• Saint Leo University

Scott Edges Out Nelson for Florida Senate Seat in New Poll

The most recent Florida state survey conducted by the Saint Leo University Polling Institute (http://polls.saintleo.edu) found that if current Republican Gov. Rick Scott faced incumbent Democratic U.S. Sen. Bill Nelson in an electoral contest now for Nelson’s seat, Scott would win by a margin of more than 6 percentage points.

The Saint Leo poll results found 41.6 percent of 500 Florida respondents would favor Scott, compared to 35.2 percent for Nelson. The results were gathered online from February 18 through February 24, using a survey instrument that collects answers from Republicans, Democrats, and unaffiliated voters.

The results matter to those anticipating that Scott will be the GOP nominee to challenge Nelson in the actual election in November. Scott will complete his second term as governor at the end of 2018 and cannot seek that office again because of term limits. The U.S. Senate seat, with its six-year term, is a highly desirable seat for both Democrats and Republicans.

Also, 14.6 percent of respondents said they were undecided, and 8.6 said they prefer someone else to choose.

As for the broader survey base of people from all groups in Florida, when asked to rate the job Scott is doing as governor of Florida, 60 percent rated his work positively. That reflects the sum of those who rated Scott very favorably (27.4 percent) or somewhat favorably (32.6 percent). His unfavorable ratings, by contrast, totaled 34.4 percent, including those who selected as an answer somewhat unfavorably (17.6 percent) and not at all favorably (16.8 percent). Only 5.6 percent said they were unsure.

Frank Orlando, director of the Saint Leo University Polling Institute, said: “It's no surprise that Rick Scott is doing so well in a head-to-head poll at this moment, given how popular he is in the state. As we get closer to the election however, Bill Nelson and the Democratic Party will attempt to tie Rick Scott with Donald Trump and nationalize the race. Scott is more popular than Trump in the state, so the question will be if he can run as his own man or be weighed down by the top of the Republican Party."

Governor’s Race

Another important electoral choice coming in November for Floridians is the governor to succeed Scott. Interested candidates are trying to gain the support of their party’s voters to win the primary election on August 28.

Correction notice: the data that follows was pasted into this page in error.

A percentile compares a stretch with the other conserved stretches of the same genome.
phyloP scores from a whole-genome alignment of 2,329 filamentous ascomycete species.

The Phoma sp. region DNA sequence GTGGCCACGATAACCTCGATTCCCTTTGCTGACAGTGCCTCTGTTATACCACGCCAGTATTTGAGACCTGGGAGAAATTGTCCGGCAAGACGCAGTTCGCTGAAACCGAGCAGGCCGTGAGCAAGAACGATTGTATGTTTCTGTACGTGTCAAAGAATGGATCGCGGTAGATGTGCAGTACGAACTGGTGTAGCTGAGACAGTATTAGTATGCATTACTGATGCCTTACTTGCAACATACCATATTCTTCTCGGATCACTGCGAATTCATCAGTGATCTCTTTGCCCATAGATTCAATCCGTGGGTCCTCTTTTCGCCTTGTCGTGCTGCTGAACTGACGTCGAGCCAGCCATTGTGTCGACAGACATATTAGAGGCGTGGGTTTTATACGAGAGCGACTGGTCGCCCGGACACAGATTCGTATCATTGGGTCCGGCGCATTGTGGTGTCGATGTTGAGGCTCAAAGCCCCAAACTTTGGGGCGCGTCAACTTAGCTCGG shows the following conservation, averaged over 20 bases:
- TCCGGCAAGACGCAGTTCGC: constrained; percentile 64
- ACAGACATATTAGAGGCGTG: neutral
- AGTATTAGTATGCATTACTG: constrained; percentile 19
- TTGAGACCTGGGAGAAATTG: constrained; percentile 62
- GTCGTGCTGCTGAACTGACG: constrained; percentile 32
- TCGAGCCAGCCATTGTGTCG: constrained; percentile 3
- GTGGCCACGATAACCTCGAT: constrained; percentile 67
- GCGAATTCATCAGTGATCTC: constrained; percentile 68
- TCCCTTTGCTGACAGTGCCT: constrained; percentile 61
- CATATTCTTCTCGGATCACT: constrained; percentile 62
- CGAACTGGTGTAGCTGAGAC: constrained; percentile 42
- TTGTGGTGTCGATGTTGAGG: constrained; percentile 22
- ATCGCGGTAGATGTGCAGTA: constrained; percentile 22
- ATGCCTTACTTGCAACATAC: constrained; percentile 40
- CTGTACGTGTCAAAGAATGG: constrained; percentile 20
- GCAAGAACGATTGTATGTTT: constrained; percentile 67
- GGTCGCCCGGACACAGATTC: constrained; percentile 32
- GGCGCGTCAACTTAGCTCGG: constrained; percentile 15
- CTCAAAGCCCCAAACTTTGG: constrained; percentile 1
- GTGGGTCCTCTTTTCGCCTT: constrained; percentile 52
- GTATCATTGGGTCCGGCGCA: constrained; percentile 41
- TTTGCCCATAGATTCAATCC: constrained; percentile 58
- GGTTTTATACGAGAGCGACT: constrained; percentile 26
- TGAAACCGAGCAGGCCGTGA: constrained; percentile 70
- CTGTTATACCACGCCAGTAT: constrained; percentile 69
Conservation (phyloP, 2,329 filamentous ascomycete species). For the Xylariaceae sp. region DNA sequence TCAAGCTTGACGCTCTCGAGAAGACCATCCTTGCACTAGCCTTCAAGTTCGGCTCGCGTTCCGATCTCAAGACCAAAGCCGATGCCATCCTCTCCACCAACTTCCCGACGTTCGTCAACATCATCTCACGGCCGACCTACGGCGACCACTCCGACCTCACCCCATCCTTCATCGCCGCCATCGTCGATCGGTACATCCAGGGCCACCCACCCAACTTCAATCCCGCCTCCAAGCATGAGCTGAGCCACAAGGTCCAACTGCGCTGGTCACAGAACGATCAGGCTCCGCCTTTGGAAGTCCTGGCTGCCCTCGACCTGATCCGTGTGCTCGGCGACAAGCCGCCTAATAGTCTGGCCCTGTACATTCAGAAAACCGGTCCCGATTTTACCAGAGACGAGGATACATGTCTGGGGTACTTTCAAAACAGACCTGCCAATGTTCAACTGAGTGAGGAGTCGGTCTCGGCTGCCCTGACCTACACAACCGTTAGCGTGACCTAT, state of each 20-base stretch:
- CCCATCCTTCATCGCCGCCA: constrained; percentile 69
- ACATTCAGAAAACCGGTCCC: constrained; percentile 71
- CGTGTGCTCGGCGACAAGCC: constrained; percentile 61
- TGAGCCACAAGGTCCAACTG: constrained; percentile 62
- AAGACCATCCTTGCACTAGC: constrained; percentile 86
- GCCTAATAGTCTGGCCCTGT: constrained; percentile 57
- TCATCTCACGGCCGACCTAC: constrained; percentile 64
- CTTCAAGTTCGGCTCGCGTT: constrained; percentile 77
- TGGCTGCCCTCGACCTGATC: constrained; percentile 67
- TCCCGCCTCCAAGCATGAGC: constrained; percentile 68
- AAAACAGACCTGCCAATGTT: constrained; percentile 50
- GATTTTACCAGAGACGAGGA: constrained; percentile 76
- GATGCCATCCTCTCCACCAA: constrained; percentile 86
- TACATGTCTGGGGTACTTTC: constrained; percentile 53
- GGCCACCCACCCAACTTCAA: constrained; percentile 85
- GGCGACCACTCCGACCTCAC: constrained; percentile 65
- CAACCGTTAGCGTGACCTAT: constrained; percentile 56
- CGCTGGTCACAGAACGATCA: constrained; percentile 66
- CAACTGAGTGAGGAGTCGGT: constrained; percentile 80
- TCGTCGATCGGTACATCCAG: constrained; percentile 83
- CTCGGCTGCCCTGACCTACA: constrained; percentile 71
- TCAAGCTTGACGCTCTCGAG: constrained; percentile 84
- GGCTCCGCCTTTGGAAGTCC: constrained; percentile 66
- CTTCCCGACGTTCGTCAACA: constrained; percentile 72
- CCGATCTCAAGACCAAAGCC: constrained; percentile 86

When Republican voters were asked to select from a range of possible candidates to run for governor, the most popular answer was “unsure/don’t know” with 46.3 percent. Current Florida Commissioner of Agriculture Adam Putnam was in second place with 15.4 percent of responses. Congressman Ron DeSantis from Florida’s east coast, who is the candidate favored by President Donald J. Trump, appeared in 13.7 percent of responses. Current Florida House Speaker Richard Corcoran is also a possible candidate, and was selected by 7.4 percent of respondents.

Orlando, who also teaches political science at Saint Leo University, said that until the current state legislative session ends, “the focus won't be completely on this race. Putnam seems to have a very slight early advantage, but DeSantis is hoping to tap into the Trump vote on the way to the nomination.”

On the Democratic side, when respondents were asked to choose which candidate they would favor in their party’s primary for governor, 49.5 said they were unsure or didn’t know. The second highest response went to former Congresswoman Gwen Graham at 16.8 percent, followed by Tallahassee Mayor Andrew Gillum at 10 percent. Other Democrats registered responses only in the single digits.

"Gwen Graham has the name ID advantage,” Orlando commented, “but Gillum and Philip Levine from Miami Beach are working to close the name ID gap, with Levine in particular blanketing the state in advertisements.” Levine was mayor of Miami Beach through 2017; he was selected by 8.4 percent of the Democratic respondents.

The survey asked all Florida respondents whom they would choose for governor if the candidates were Putnam on the Republican side and Graham on the Democratic. Uncertainty persisted as 45.2 percent said they did not know or were unsure. Putnam had 22.4 percent; Graham was selected by 18 percent. Another 14.4 percent said they wanted someone else.

"It's tough to tell a lot from the early head-to-head results, other than voters still have not given their full attention to the race," Orlando said.

About the Poll

METHODOLOGY: The poll sampled opinions of 500 Florida respondents. The survey was conducted February 18 through February 24, 2018. All surveys were conducted using an online survey instrument. The poll has a +/- 4.5 percent margin of error at a 95 percent confidence level on a composite basis.

The Saint Leo University Polling Institute conducts its surveys using cutting-edge online methodology, which is rapidly transforming the field of survey research. The sample is drawn from large online panels, which allow for random selections that reflect accurate cross sections of all demographic groups. Online methodology has the additional advantage of allowing participants to respond to the survey at a time, place, and speed that is convenient to them, which may result in more thoughtful answers. The Saint Leo University Polling Institute develops the questionnaires, administers the surveys, and conducts analysis of the results. Panel participants typically receive a token incentive—usually $1 deposited into an iTunes or Amazon account—for their participation.

The Saint Leo University Polling Institute survey results about national and Florida politics, public policy issues, Pope Francis’ popularity, and other topics, can also be found here: http://polls.saintleo.edu. You can also follow the institute on Twitter @saintleopolls.


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